The racecourse off Ngong road is famous for horse races and golfing. But last week, none of these activities took place.
It was the venue of Concours d’Elegance, a showcase of old cars and motor bikes.
The oldest car, a Ford T Model is estimated to be 113 years. It was used by General Jan Smuts in Taita during the World War I.
The cars ranged from well known models to less known models like Railton of 1934, which was number one followed by an MG of 1952.
At number three was a 1934 Rolls Royce Boatail above. The winner in motor cycle category was a 1925 DKW.
- READ MORE
- Phoenix Aviation dominates Concours vehicle contest
- Parade: Councour fans will see a classic Ferrari
- Koehler’s Jaguar wins Concours d’Elegance
- Speed master
The show gave us a glimpse into how far we have come in auto technology, from cranking cars to start to the modern hybrid and electric cars. Perhaps if we know where we came from, we could know better where we are going.
My visit to Concours was a walk down the memory lane, reminding me of my time in a technical school where we used equally old cars in auto engineering classes. By then I was younger, more curious and more innocent. That school is now a national Polytechnic. My dream was to design a car or a jet fighter before graduating from high school. I designed and made a less advanced tool, a G-cramp. That disappointment led me to writing…
Nairobians thronged the Racecourse in large numbers, estimated to be over 11,000 attendants by Bob Dewar, one of the organisers of the event. One could have easily mistaken the race course for a car bazaar.
Nairobians were not deterred by the hot sun and dust. They came in families and loners.
Apart from old cars there was plenty of food on sale and children’s entertainment.
The show had another attraction, diversity. Kenyans from all races, tribes, creeds, races and ages came together. They left behind all their differences to admire cars and creativity.
Bigotry and parochialism
Maintaining cars whose manufacturers no longer exist demands lots of ingenuity and creativity.
I do not recall seeing any politician at Concours, but they should have been there to see a semblance of a new Kenya devoid of bigotry and parochialism.
The few other places where Kenyans forget their differences include in athletics, in golf courses and in graveyards.
This visit also brought into fore the other side of Nairobians. They love fun and entertainment. Could it be that they work so hard over the week that they look for any excuse to release steam?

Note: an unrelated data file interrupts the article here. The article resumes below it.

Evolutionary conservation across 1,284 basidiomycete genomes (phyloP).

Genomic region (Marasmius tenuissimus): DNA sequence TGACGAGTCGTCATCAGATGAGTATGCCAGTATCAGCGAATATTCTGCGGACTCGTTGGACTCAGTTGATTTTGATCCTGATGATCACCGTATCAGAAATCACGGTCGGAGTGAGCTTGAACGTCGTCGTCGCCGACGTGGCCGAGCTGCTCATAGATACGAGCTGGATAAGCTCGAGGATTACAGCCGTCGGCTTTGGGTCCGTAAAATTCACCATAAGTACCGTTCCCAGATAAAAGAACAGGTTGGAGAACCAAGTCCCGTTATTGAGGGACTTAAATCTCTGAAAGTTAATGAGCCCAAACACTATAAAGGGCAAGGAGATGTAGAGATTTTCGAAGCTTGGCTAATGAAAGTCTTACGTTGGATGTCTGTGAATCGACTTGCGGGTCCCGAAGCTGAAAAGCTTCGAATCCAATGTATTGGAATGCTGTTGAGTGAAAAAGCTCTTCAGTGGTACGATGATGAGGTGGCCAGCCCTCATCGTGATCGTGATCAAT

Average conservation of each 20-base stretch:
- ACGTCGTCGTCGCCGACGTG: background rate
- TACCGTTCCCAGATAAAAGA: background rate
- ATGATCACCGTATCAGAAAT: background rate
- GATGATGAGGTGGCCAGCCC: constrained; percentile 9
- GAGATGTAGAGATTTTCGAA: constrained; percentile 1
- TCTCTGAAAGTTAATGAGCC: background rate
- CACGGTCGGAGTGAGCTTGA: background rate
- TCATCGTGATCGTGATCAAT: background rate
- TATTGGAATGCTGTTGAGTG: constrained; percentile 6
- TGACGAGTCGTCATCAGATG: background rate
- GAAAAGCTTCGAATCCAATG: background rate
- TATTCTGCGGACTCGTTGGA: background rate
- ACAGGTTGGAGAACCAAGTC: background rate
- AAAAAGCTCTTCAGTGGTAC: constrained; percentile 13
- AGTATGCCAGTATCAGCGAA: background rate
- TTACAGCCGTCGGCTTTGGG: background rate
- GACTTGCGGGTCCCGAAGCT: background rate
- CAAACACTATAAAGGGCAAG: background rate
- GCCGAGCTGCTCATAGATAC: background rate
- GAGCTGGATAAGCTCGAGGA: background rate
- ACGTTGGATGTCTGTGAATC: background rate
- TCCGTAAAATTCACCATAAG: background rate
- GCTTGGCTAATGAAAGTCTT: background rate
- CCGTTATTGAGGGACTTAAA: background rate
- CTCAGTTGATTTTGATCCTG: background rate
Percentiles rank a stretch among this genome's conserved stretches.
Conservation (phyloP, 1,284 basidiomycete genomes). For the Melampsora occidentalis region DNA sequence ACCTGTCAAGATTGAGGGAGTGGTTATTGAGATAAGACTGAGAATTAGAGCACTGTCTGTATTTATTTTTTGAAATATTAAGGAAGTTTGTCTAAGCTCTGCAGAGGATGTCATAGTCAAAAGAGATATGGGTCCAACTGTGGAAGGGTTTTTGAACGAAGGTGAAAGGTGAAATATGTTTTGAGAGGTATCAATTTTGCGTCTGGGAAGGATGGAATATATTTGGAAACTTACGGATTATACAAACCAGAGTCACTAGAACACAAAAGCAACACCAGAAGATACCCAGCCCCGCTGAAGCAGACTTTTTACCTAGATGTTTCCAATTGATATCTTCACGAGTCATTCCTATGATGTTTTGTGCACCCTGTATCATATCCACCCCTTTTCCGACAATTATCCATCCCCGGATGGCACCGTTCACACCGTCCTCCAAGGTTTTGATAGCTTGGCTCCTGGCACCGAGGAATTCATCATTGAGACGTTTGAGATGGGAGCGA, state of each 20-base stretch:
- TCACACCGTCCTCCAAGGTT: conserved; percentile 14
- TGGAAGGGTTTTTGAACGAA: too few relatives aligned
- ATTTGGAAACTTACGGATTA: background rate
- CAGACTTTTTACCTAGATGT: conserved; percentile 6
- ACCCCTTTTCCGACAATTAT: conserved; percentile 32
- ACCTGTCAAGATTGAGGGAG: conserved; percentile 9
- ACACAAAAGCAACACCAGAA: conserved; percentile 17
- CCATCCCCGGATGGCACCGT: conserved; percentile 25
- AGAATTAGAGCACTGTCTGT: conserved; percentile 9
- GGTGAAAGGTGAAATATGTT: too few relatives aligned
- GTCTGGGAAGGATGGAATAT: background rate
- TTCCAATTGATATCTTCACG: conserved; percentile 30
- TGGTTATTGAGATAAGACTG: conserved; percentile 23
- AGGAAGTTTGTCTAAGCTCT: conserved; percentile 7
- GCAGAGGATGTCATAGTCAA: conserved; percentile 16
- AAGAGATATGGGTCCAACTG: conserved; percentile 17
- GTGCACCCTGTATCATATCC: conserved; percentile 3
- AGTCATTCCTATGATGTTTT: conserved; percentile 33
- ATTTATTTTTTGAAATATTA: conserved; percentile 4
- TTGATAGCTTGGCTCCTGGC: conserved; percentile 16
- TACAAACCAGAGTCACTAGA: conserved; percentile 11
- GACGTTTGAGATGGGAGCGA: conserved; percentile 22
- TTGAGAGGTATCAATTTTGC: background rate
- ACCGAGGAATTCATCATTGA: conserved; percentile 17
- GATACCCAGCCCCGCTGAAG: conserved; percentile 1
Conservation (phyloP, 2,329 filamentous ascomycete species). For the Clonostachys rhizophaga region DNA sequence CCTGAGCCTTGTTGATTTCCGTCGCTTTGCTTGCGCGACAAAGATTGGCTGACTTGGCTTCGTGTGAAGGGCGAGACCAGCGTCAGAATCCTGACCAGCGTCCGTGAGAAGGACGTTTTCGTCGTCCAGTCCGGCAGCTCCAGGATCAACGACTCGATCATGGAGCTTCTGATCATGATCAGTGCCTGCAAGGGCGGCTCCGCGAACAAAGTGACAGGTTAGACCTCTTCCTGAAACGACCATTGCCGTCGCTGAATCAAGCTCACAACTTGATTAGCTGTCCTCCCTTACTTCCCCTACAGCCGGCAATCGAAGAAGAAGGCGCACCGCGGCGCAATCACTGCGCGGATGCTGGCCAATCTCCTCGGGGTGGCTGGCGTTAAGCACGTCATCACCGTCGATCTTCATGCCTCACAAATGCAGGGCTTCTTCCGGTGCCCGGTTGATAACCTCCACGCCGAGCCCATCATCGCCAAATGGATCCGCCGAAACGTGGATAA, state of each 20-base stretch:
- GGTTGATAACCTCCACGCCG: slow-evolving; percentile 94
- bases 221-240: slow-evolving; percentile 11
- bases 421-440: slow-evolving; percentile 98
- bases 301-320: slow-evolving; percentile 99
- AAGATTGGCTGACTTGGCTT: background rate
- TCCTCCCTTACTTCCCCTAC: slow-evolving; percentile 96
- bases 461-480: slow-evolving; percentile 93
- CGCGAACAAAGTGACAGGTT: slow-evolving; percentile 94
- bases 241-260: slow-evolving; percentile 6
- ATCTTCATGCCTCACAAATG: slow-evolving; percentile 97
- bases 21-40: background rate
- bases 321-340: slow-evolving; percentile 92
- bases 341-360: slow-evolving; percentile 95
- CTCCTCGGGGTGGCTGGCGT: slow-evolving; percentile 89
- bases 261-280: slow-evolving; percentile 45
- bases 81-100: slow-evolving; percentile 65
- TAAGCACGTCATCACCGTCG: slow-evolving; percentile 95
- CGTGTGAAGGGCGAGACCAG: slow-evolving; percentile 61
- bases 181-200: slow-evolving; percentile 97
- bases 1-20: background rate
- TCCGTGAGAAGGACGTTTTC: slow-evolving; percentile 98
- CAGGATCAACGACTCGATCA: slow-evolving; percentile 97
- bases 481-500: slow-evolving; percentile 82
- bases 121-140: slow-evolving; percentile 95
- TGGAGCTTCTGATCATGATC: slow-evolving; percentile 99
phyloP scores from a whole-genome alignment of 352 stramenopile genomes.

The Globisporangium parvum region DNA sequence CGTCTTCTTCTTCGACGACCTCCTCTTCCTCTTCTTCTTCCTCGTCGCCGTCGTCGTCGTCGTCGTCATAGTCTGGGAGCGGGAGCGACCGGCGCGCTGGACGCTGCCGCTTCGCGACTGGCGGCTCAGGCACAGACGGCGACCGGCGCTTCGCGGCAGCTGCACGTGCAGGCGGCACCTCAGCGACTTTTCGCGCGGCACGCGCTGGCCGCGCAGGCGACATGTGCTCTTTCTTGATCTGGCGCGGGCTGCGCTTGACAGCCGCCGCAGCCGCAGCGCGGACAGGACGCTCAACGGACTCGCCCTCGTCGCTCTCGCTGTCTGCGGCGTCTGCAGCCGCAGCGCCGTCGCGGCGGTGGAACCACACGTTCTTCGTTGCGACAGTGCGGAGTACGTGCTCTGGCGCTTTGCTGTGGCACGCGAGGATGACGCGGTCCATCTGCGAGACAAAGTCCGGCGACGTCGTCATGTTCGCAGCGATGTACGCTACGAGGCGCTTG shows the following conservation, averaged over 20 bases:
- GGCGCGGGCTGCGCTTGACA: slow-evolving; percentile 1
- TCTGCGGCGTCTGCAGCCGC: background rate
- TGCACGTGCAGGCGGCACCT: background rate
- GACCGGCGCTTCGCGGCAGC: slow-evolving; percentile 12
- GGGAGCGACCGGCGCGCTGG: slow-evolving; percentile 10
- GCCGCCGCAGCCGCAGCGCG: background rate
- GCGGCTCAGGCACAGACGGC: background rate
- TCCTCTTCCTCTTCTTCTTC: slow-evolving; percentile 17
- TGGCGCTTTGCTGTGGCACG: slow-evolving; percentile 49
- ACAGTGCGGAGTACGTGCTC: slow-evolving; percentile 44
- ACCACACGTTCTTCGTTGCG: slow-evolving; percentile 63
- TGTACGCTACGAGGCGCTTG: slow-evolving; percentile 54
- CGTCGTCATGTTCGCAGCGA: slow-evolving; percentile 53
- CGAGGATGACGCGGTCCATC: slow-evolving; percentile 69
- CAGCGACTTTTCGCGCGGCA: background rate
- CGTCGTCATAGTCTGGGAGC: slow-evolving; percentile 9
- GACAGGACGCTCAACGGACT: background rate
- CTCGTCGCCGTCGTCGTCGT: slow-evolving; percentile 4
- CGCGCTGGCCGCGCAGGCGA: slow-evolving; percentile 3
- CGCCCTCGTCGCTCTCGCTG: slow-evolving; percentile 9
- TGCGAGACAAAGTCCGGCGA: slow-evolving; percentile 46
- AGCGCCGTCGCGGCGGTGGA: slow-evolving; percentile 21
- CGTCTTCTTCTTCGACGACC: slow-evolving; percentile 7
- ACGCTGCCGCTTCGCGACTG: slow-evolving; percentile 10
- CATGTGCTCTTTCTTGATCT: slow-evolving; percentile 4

It is also possible, and I fear I may be right that there is a shortage of quality entertainment in Nairobi. The rise in club membership fees is another indicator of the shortage.
That is a window entrepreneurs can exploit. Apart from political rallies where else do Kenyans conglomerate in such large numbers? As late as 5 pm Kenyans were still queuing to get into race course.
The lack of quality entertainment or better recreation should not surprise us. The city of Nairobi and other towns have completely neglected recreation.
Who said we can’t have an uhuru park in others parts of the city or in other towns? In most towns, the only opportunities for recreation are taking alcohol or walking around the town.
Some observers suggest that lack of entertainment in most towns is deliberate, to force us to spend money.
You may not spend money in a park, but in a hotel you have to. Why are there are no walkways along Nairobi River like other Rivers in the world?
Virtual recreation, watching sports on TV is not the best recreation. The last time I visited Barcelona, I was told, there are no live TV matches when major teams are playing.
You go to the stadium and pay. How else do the teams sustain themselves? Noted how most stadiums in Europe and elsewhere are usually full. When did you last get into a stadium? The rapid urbanization has been more about bedrooms, getting residential houses. The recreation part has been neglected despite the fact that we spend more time awake than sleeping.
Gyms are not enough. Recreation keeps lots of men and women away from trouble and perhaps makes us more productive at work place.
Rarely do you hear governors or national leaders talking about recreation, the closest is beauty contests. I have always wondered why we do not have inter-county games to dissipate the political negative energy. What about inter- political party games? Imagine a soccer match pitting Jubilee against NASA?
Recreation as an investment has good returns. In Kenya, it has not kept pace with other developments. But as attendance at Concours d’Elegance showed, this might be one sector whose golden age is still far.
We need both private and public sector to keep Kenyans entertained and in high spirits.
The investment in recreation results in healthier bodies and minds, higher productivity and a growing economy.
The writer teaches at University of Nairobi